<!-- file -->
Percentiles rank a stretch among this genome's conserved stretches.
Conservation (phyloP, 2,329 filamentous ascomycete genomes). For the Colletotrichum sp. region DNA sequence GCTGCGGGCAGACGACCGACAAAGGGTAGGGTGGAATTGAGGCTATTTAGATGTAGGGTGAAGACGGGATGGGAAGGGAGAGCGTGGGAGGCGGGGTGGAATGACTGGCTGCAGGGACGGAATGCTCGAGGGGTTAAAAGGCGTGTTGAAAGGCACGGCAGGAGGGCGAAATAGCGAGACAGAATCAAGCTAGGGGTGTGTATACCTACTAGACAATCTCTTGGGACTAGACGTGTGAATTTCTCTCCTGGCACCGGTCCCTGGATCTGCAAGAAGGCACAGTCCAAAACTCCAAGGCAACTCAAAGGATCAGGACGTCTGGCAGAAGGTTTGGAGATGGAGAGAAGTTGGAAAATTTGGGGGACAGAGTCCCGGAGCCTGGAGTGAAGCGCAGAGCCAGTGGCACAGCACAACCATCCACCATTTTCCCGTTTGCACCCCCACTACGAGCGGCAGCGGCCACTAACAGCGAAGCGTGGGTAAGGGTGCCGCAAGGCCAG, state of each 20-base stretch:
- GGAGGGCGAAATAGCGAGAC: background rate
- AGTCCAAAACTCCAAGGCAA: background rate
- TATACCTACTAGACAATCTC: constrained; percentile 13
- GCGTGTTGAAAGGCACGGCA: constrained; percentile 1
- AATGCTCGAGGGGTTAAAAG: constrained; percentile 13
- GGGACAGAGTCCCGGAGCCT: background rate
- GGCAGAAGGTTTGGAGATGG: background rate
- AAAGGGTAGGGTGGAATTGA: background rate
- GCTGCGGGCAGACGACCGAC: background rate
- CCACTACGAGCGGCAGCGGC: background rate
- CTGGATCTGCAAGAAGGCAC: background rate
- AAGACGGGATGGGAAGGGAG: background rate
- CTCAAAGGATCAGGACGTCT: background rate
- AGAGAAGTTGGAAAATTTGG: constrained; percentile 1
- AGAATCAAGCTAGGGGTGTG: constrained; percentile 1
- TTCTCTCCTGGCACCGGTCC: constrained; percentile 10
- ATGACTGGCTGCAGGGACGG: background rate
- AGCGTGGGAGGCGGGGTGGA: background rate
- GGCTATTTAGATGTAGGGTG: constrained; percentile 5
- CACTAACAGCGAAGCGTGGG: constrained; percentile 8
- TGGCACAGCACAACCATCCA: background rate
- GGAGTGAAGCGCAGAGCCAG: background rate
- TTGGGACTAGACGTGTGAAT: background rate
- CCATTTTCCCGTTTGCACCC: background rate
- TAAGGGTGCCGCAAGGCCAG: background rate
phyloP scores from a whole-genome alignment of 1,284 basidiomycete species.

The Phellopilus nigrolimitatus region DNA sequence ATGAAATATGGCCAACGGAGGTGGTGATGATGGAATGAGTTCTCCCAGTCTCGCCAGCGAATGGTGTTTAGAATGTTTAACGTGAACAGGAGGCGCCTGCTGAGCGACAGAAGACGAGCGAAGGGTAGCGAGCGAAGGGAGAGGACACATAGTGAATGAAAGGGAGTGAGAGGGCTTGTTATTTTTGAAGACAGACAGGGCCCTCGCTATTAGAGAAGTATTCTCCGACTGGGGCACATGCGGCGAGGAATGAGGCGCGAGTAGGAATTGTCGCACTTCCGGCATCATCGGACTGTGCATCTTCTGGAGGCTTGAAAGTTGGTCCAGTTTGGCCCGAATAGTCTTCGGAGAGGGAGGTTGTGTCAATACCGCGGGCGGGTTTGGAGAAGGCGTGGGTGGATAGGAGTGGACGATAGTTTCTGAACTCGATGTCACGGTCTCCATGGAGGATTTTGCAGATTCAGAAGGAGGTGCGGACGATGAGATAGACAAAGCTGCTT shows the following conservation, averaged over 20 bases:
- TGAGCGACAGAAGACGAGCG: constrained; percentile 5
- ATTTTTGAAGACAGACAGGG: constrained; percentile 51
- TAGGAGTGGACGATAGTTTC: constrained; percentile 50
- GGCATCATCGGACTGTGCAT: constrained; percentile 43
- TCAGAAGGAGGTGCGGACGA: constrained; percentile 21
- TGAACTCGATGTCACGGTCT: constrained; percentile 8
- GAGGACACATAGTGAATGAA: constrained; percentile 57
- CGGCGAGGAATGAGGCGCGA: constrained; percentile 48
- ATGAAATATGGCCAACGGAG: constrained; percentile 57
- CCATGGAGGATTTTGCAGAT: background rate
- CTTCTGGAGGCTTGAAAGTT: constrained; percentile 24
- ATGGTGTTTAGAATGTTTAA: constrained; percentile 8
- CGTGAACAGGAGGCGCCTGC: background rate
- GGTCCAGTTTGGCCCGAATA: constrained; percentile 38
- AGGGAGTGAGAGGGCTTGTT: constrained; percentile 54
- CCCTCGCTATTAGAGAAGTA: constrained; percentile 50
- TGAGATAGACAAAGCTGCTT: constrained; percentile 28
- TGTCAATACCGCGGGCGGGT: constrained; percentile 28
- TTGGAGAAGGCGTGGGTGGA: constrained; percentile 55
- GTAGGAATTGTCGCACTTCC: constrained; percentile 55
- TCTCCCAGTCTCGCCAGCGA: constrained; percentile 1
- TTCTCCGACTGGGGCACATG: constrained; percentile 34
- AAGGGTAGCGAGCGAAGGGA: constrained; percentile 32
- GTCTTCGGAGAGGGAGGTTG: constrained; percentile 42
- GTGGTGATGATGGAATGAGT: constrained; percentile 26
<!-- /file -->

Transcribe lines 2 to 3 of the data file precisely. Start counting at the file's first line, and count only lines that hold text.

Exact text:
Conservation (phyloP, 2,329 filamentous ascomycete genomes). For the Colletotrichum sp. region DNA sequence GCTGCGGGCAGACGACCGACAAAGGGTAGGGTGGAATTGAGGCTATTTAGATGTAGGGTGAAGACGGGATGGGAAGGGAGAGCGTGGGAGGCGGGGTGGAATGACTGGCTGCAGGGACGGAATGCTCGAGGGGTTAAAAGGCGTGTTGAAAGGCACGGCAGGAGGGCGAAATAGCGAGACAGAATCAAGCTAGGGGTGTGTATACCTACTAGACAATCTCTTGGGACTAGACGTGTGAATTTCTCTCCTGGCACCGGTCCCTGGATCTGCAAGAAGGCACAGTCCAAAACTCCAAGGCAACTCAAAGGATCAGGACGTCTGGCAGAAGGTTTGGAGATGGAGAGAAGTTGGAAAATTTGGGGGACAGAGTCCCGGAGCCTGGAGTGAAGCGCAGAGCCAGTGGCACAGCACAACCATCCACCATTTTCCCGTTTGCACCCCCACTACGAGCGGCAGCGGCCACTAACAGCGAAGCGTGGGTAAGGGTGCCGCAAGGCCAG, state of each 20-base stretch:
- GGAGGGCGAAATAGCGAGAC: background rate